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The Murgia Hack microkernel system

This is the Murgia Hack system, a microkernel and OS useful to experiment with hardware, build modular system, and running unikernels (hereinafter "have fun").

The leitmotiv and design principle of the MH system is that "Everything Is A Device".

For more information refer to the Murgia Hack system home page, or have a look at the FOSDEM 2016 and FOSDEM 2018 presentations.

Building the MH system.

In order to build MH, you will need GNU make, and a working C compiler in the host. This has been tested in GNU/Linux and OSX.

Step #1: Compile the toolchain.

Refer to the MH toolchain README for detailed instruction how to download, build and install the compilers.

Be sure that you have in the path the toolchain binaries you've just installed:

$ export PATH=<INSTALLDIR>/bin:$PATH

Where INSTALLDIR is the installation directory used during the toolchain compilation. A quick way to check this is that the i686-elf-murgia-gcc executable can be found by the shell.

Step #2: Compile the MH system.

Building MH should be straighforward. From the main directory, simply type:

$ make

This will go on for a while, and produce a binary called 'dist/ukern'. This contains both a multiboot binary and a the initial bootstrap server.

Running the MH system.

The quickest way is to try it with qemu:

$ qemu-system-x86_64 -kernel dist/ukern

If you want to try it on a real system, you can boot it from grub:

> multiboot PATH/TO/ukern
> boot


What is the status of the project?

The project is under active, albeit slow, devlopment. The kernel is relatively complete, having been the biggest focus of my interest, the userspace has a couple of very useful libraries and is currently being expaned into a more useful tool.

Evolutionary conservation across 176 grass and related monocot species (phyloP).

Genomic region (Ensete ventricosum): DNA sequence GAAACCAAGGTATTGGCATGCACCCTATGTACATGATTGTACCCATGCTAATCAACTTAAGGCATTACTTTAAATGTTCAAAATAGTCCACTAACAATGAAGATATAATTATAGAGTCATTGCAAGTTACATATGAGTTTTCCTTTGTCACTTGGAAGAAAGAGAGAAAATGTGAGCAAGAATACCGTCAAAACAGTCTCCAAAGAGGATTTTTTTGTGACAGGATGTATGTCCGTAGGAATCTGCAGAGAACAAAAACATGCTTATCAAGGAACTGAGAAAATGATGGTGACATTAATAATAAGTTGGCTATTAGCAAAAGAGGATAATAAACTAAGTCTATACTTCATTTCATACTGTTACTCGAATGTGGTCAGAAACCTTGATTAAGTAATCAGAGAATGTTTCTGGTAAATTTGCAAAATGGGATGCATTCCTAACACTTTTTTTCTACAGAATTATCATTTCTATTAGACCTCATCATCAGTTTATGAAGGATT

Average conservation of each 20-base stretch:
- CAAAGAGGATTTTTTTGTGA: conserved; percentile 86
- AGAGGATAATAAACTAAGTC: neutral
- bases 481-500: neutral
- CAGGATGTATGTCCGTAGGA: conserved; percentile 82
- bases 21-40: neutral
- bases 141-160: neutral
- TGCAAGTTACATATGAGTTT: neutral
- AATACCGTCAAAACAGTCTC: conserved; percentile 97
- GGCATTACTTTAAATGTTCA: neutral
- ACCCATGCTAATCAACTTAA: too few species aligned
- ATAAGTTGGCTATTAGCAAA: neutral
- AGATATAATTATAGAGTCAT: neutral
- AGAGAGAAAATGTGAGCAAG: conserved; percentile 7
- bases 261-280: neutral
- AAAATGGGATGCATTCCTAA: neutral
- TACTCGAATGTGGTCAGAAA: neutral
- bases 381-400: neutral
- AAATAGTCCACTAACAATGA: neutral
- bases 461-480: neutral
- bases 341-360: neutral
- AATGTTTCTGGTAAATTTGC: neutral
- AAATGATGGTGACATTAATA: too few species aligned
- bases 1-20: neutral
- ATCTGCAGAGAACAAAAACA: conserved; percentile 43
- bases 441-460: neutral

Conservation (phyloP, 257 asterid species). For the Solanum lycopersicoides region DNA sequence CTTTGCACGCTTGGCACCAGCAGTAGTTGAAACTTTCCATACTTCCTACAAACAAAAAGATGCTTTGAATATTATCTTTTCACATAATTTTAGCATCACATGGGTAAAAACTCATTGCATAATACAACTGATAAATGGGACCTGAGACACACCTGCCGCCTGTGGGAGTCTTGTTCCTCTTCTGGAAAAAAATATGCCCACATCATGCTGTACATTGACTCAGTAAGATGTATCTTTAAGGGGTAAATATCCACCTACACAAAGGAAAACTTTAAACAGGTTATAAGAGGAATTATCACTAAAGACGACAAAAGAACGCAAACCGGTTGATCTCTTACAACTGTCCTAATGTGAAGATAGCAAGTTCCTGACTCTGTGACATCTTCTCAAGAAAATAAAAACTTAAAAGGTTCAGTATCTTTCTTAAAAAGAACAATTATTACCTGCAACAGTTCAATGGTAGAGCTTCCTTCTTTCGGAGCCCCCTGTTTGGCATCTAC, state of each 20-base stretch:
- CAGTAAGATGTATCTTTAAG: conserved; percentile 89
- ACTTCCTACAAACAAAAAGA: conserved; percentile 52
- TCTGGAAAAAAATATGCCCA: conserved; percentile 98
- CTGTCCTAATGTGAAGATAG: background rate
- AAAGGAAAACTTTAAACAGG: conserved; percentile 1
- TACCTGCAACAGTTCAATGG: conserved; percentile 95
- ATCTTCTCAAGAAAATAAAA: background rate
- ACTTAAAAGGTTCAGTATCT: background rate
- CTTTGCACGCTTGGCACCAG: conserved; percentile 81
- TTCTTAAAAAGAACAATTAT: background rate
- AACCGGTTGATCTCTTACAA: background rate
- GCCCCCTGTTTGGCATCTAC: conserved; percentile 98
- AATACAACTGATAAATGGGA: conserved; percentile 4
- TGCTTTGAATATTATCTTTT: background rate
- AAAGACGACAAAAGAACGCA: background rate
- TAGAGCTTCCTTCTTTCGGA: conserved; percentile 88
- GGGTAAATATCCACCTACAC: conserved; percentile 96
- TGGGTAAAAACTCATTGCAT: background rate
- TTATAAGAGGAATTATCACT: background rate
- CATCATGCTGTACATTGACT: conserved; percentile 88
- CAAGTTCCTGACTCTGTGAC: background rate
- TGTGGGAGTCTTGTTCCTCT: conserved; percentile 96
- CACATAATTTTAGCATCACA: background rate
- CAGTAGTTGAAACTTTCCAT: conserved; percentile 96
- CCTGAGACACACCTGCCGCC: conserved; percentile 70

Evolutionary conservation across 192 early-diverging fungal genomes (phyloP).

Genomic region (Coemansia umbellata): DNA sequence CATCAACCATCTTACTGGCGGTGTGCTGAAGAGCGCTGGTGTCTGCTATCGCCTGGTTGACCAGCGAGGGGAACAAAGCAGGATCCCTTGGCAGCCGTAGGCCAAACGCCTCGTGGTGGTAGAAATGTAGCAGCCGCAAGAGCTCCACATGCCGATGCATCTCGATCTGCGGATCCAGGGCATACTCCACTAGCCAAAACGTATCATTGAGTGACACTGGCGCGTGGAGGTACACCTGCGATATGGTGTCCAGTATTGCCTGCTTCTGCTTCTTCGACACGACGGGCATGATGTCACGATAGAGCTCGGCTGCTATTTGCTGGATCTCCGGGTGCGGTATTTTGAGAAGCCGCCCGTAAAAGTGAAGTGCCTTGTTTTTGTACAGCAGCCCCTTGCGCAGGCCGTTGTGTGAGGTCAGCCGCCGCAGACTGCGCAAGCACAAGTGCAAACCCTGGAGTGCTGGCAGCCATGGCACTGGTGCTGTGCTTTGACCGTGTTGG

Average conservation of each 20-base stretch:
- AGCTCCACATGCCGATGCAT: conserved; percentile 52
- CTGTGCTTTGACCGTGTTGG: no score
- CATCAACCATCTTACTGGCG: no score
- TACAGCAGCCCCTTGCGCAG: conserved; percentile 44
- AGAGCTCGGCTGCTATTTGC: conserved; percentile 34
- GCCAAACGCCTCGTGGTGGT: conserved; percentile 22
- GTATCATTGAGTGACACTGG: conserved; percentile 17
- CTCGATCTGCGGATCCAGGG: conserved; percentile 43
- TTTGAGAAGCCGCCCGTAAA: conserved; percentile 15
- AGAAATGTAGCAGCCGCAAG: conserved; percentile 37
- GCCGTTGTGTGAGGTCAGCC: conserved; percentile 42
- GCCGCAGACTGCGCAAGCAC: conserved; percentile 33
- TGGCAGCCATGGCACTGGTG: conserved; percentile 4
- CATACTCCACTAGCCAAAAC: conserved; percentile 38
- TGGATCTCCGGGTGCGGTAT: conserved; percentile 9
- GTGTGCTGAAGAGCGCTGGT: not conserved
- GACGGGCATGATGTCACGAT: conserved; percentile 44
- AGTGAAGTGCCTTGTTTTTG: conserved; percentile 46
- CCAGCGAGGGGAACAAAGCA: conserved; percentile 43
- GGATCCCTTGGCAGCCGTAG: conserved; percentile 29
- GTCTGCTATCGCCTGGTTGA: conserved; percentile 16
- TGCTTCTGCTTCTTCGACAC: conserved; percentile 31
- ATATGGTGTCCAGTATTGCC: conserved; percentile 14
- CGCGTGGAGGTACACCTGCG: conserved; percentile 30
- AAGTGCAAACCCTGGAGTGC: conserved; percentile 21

Did you say unikernels?

Yes, quite pompously. I found the architecture of MH a natural enviroment for running unikernels in userspace. Experiments have been made with rumprun, and the future will probably bring more experiment with MirageOS and Solo5.

What does it do? If nothing, can I expect it to do something useful relatively soon?

Nothing, yes. Current scope is that of getting all the feature that the kernel actually has into something visible.

What could the current code theoretically do?

The code base is non-trivial. It can enumerates devices present at boot, it supports userspace device drivers for it, the rump kernel modules have been ported so it is possible to use NetBSD drivers, filesystem and other code in userspace to driver real hardware, it has a complete libc in userspace, Newlib, and has a really useful native runtime system, libmrg.

What needs to be done is bringing all these tools togeter. And fix bugs, of course.

What machines it runs on?

The system has not be ported yet to any architecture other than i586+, despite being designed and developed with portability in mind.

Who's behind this?

This person.

Can I help?

Most certainly!